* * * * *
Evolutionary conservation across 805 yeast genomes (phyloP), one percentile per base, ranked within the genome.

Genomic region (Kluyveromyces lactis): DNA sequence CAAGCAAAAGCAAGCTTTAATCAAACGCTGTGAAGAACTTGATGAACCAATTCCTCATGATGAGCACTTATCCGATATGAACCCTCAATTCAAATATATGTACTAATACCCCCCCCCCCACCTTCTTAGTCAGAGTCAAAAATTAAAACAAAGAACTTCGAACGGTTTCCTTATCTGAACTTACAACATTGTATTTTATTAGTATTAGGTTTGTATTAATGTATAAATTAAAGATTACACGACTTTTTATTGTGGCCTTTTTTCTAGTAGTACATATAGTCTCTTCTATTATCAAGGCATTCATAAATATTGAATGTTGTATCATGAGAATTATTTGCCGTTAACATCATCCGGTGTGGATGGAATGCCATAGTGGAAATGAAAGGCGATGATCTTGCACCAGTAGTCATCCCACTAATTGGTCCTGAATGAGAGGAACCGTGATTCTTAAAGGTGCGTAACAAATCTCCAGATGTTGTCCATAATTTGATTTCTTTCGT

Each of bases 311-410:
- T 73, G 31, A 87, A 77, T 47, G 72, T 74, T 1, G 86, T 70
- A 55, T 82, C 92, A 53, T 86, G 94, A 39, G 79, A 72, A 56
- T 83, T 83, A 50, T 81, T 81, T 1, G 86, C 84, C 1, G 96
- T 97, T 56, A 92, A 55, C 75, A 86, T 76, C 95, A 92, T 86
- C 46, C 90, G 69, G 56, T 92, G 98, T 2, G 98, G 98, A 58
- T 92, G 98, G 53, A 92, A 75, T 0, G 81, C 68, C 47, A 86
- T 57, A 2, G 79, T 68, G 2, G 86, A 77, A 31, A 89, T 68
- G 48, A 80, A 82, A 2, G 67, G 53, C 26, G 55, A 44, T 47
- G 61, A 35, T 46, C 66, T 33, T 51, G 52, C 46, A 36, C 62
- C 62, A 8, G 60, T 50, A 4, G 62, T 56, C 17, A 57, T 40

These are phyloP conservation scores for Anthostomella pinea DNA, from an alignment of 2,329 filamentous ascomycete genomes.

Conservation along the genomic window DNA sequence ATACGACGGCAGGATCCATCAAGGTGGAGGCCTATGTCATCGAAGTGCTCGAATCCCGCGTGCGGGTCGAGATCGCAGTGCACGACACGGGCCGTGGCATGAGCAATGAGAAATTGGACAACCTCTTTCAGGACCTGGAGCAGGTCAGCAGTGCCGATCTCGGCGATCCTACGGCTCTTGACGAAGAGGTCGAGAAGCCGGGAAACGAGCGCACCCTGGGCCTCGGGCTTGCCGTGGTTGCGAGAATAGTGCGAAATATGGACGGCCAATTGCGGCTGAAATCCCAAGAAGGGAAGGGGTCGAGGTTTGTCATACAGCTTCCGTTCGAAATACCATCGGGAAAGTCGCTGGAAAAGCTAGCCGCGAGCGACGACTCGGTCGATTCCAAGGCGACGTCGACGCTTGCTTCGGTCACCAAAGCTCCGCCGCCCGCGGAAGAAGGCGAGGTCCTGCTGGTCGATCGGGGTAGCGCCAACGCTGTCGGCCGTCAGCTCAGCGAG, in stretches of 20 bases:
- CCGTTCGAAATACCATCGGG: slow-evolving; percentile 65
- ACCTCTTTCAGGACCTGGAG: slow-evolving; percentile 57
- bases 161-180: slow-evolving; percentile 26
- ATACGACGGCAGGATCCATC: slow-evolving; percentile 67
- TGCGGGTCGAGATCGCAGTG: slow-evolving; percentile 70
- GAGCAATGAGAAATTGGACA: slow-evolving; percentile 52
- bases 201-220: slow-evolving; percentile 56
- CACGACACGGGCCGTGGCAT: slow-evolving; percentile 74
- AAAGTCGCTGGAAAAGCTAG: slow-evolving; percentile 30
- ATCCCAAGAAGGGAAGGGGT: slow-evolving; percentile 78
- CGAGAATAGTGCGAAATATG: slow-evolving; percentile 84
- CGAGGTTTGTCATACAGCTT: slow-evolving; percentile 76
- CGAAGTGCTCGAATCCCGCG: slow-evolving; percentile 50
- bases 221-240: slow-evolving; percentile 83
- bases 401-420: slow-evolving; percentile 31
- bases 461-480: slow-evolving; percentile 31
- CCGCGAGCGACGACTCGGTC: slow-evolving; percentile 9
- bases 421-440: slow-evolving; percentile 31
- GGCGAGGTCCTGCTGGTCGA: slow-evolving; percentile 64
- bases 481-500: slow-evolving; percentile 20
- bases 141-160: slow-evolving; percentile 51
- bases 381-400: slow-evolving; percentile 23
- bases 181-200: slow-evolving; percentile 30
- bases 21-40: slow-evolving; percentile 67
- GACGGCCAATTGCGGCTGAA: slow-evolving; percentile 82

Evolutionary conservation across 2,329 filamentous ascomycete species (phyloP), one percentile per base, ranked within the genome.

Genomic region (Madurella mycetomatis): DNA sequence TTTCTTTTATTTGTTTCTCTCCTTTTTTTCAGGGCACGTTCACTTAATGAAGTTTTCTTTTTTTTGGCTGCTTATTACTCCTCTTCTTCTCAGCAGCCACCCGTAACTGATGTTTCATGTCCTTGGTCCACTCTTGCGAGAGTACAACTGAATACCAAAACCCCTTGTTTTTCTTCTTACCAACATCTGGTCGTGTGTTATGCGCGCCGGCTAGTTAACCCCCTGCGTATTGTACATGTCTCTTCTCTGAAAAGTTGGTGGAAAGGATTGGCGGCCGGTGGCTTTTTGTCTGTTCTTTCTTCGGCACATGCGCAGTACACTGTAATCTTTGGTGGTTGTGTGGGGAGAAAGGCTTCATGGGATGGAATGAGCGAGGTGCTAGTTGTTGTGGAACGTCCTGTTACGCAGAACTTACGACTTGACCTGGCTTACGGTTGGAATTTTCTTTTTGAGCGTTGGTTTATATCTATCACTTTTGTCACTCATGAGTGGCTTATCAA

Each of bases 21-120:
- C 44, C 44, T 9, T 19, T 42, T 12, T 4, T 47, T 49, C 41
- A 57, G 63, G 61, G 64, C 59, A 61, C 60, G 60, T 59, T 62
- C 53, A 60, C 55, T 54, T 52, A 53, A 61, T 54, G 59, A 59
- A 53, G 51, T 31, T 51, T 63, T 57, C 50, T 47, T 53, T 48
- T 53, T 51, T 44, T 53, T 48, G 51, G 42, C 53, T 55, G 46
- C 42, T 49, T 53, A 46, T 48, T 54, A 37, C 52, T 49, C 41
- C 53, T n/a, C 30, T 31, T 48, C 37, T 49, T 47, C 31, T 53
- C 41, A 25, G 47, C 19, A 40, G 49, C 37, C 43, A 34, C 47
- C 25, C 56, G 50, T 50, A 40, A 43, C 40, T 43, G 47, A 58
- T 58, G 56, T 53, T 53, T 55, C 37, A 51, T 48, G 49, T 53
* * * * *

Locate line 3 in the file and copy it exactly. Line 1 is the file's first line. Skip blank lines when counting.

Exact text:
Each of bases 311-410: